Latinas are at the Core of Bad Bunny’s Success

Image of the artist Bad Bunny wearing sunglasses in front of a pink and orange ombre background

Hitting play on a Bad Bunny track is a guaranteed good listen, and given his current place as a global top artist, we were led to wonder, what led to the Puerto Rican artist’s meteoric rise to fame in just a few short years?


With other reggeaton artists being in the game longer, you’d think Bad Bunny’s success would have also taken just as long. Instead, El Conejo Malo has rockets on his back. The secret to Bad Bunny’s success may ultimately be what other artists in the genre lacked: Latinas being the core of his biggest fans.

While women in reggaeton are certainly not new, up until Bad Bunny’s (born Benito Martínez Ocasio) rise in fame, the scene was mostly a male-dominated space, with an equally large male fan base. Up until recently, there didn’t seem to be a male reggaeton artist that women could listen to—until Bad Bunny.

In a recent interview published on TikTok, reggaeton artist Arcangel defined what sets Bad Bunny apart from the rest: his anti-machismo stance. Arcangel, born Austin Agustín Santos to Dominican parents in New York, spent a lot of time traveling between New York and Puerto Rico growing up. He’s also no stranger to the limelight himself as one of reggaeton’s biggest artists.

Arcangel goes on to explain that although he believes Bad Bunny isn’t as talented as reggaetoneros largely credited with popularizing the genre like Don Omar, he’s certainly different from those before him in that Bad Bunny is entirely disconnected from machismo.

“You know why people can’t do what he [Bad Bunny] has done? Because everyone here has that fucking machismo that dominates everything, and machismo is out of style. Believe me— that whole concept of you being the alpha of everything, that is out of style. What’s in is letting your woman lead the way. Mami, what do you want to do? This genre is one that is still machista. What was missing here was the guy’s personality. His essence, how he speaks, how he dared to dress like a woman, how he dared to do what he is doing now. That globalized our gender. Didn’t you notice how much more popular reggaeton is since this guy came out?”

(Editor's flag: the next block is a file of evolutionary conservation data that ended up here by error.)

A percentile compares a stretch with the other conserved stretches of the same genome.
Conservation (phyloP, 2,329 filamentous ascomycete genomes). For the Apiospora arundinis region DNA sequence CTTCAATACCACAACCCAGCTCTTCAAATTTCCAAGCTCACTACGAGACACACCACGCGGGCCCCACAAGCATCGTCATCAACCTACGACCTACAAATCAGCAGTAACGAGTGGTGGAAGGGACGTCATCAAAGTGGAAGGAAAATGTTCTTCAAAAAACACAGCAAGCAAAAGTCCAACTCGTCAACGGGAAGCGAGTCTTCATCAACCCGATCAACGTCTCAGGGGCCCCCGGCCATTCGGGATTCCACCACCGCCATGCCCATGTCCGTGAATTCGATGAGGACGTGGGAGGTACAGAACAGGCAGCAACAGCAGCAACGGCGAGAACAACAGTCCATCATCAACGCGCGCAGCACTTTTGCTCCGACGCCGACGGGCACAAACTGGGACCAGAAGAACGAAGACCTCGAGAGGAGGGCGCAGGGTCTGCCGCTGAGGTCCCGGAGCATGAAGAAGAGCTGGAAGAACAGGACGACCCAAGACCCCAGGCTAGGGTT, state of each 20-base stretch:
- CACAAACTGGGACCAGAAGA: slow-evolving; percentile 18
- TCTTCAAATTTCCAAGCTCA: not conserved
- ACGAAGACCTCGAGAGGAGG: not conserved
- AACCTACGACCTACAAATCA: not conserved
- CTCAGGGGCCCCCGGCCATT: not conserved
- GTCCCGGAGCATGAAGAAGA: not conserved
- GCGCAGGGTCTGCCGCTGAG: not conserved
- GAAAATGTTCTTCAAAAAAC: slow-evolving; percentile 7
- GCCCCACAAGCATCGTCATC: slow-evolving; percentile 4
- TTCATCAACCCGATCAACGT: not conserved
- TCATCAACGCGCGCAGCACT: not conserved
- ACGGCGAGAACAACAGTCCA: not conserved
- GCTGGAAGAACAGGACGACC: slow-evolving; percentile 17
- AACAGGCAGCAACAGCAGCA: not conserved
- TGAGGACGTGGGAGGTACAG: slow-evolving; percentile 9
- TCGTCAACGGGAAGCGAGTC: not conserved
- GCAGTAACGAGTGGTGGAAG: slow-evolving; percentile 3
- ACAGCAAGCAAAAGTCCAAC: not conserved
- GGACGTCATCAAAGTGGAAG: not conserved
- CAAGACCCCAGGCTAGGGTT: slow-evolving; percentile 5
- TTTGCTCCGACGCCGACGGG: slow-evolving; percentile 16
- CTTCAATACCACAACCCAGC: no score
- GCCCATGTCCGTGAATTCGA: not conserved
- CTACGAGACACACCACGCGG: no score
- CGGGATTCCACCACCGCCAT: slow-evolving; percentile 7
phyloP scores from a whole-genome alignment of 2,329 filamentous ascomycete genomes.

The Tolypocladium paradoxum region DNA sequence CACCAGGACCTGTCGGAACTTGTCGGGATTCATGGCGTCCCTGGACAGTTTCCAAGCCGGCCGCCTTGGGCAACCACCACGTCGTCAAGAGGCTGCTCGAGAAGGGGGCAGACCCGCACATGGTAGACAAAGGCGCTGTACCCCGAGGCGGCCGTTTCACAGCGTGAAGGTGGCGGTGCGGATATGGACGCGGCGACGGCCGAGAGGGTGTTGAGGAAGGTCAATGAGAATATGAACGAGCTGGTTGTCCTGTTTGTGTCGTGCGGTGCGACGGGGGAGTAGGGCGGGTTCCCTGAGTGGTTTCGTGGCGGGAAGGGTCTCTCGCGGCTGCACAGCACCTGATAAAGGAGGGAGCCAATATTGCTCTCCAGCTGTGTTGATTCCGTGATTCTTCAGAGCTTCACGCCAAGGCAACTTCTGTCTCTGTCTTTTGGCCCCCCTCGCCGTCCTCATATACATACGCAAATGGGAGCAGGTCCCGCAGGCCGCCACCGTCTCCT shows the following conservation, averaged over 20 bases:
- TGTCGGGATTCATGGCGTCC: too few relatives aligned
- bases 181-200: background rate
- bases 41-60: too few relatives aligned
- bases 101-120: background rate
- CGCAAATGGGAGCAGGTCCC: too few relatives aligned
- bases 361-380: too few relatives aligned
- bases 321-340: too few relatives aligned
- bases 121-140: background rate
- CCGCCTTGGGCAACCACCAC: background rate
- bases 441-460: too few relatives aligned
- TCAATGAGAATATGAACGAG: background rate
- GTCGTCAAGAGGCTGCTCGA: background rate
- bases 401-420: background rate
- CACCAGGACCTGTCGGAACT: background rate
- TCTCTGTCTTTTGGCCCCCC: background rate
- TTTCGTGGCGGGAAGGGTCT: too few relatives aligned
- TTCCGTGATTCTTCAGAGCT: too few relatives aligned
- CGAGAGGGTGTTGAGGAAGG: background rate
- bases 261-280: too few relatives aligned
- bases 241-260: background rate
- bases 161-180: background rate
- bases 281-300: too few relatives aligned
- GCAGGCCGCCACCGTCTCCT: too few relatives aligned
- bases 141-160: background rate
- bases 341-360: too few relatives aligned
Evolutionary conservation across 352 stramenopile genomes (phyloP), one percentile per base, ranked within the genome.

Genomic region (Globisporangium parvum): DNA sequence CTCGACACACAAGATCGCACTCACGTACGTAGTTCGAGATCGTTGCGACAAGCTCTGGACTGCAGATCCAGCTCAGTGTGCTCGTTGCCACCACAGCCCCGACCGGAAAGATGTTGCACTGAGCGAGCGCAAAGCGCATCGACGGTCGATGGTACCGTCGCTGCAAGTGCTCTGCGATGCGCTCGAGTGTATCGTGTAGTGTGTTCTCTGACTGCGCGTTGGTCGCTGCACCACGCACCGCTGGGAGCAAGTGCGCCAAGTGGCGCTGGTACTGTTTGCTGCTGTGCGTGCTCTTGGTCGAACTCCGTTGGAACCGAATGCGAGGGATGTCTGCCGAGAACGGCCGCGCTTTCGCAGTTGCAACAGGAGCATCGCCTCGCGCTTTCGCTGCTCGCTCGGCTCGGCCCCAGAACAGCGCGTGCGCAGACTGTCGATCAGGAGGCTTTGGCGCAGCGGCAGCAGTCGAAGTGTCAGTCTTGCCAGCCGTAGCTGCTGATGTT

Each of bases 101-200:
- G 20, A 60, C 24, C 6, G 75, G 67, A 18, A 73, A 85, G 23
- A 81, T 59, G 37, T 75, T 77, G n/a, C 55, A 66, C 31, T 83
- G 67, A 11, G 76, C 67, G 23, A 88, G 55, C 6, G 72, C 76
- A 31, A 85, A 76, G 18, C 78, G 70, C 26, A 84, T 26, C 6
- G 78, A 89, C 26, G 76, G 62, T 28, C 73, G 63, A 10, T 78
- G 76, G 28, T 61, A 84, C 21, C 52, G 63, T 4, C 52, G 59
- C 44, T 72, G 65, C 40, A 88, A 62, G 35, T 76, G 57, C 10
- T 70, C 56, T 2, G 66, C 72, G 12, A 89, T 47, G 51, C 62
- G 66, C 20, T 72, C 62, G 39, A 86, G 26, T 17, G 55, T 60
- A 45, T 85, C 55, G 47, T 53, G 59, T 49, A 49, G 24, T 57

@maverick.og

"Ningún artista a hecho que Bad Bunny ..." #fyp #arcangel #papiarca #badbunny #benito #puertorico #reggaeton #moluscotv #choliseodepuertorico #arcangelprra #parati #fypシ

Bad Bunny’s rise to fame is commonly attributed to the relatability of his lyrics, the high production quality of both his shows and music, and the themes of his songs that resonate with many of his fans. It says a lot that even others in the industry are aware that without leaving behind machismo, reggeaton as a genre could never be as big as it is now.

In his recent interview with Harper’s Bazaar, the artist explained, “Maybe at the very beginning of my career, I tried to pretend I was someone that I’m not, but I learned that that’s the way artists lose themselves. It’s because they forgot about themselves—them as a person—and invented a fictitious personality.”

With Latina buying power always having more value than the mainstream cares to recognize, Latinas can only turn up the volume on Bad Bunny’s latest release and relax—this one’s for the Latinas who are allergic to machismo.